A 25-year-old bar assistant who slipped on pigeon faeces at the open-air restaurant in which she worked at Dublin’s Heuston Rail Station has been awarded almost €25,000 damages against CIÉ.

Mr Justice Raymond Groarke, heard Leann Walsh tended table on the decking outside the Heuston Station Refreshment Rooms and would often have to shoo away pigeons.

Barrister Karl Finnegan, for Ms Walsh, told the circuit civil court she had been working outdoors on May 15, 2013, when she stepped on pigeon faeces and her right leg went from under her.

Mr Finnegan said she had fallen sideways on her knees and back, suffering soft tissue injuries to her ankle, knees, and lower back.

Gerry Ryan, counsel for CIÉ, told the court the Irish Rail Company had entered a full defence. Barrister Sarah Corcoran, for the Heuston Refreshment Rooms, of West Pier, Howth, said her client had also denied liability.

Ms Corcoran told the court that the problem of pigeons was a serious one for her client, who had asked CIÉ to deal with the matter.

Judge Groarke, awarding Ms Walsh, of Merrion Court, Blackhall St, Dublin, €22,500 damages with special damages of €2,148, said he would grant judgment against both defendants but would make an order over in favour of the restaurant against CIÉ.

The judge said what had been described to the court was a visitation by pigeons calling to the Heuston Refreshment Rooms outside restaurant area on at least six or seven times a day.

Judge Groarke said that with the comings and goings and deposits of pigeons the area was not a safe place of work for Ms Walsh, who had to serve customers at tables as well as clean up the area.

He believed an accident of the type before the court was foreseeable despite there being no evidence of a similar slip in the 19 years during which Heuston Refreshment Rooms ran the restaurant.

Among the works carried out was the placing of spikes, fire gel, a hawk on a pole with which the pigeons became very acquainted, and humane traps. No permanent solution had been found to the problem.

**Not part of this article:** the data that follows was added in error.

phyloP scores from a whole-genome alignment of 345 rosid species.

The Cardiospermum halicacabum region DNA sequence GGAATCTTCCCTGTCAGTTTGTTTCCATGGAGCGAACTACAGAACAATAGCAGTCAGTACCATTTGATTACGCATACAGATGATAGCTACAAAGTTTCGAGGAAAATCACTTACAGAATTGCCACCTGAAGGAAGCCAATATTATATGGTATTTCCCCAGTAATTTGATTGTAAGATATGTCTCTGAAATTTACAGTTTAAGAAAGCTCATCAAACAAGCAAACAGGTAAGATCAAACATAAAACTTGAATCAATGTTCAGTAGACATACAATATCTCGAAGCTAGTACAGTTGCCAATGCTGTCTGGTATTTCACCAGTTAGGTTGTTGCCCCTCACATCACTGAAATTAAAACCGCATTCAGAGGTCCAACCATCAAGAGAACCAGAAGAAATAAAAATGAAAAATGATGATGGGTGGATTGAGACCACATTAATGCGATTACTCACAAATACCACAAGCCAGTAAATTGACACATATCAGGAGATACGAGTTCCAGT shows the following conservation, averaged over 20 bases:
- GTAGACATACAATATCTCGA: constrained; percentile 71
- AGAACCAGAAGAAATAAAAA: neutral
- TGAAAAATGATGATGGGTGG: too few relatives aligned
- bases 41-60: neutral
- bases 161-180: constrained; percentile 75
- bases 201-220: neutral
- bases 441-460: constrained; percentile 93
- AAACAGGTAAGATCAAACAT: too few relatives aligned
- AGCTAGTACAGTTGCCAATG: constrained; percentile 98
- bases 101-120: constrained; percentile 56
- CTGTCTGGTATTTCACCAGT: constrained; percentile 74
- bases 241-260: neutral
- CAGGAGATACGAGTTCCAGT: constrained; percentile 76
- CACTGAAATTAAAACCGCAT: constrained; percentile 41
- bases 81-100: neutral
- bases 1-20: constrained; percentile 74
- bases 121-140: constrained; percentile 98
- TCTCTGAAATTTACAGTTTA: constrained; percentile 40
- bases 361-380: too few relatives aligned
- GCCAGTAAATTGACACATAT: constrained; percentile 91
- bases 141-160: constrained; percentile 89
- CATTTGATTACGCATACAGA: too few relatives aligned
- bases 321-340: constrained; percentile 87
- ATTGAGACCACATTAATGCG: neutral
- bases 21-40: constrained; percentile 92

The judge said Ms Walsh and the restaurant did all they reasonably could in order to keep the premises clean and clean up after the pigeons. The restaurant had tried to get CIÉ to deal with the problem but CIE had decided not to take appropriate steps.


Lifestyle

Helen O’Callaghan on the dangers of products high in caffeine.The dangers of energy drinks full of sugar

When bride-to-be Alma Clohessy enlisted her mother Rita’s help in planning her wedding, they made the most of every precious moment together.Wedding of the Week: 'It was the best, yet most emotional day of my life'

As you may be aware, new rules around motor insurance documentation have been introduced. The rules are aimed at improving transparency for consumers but a broker is warning they may have unintended consequences and could cause some confusion among policy holders.Drive a hard bargain for better car insurance

When Peter Ryan lost 90% of his vision in his early 20s, his readjustment was emotionally painful, but maturing, says Helen O’CallaghanA new way of seeing the world: Peter Ryan talks about losing 90% of his sight in his early 20s

More From The Irish Examiner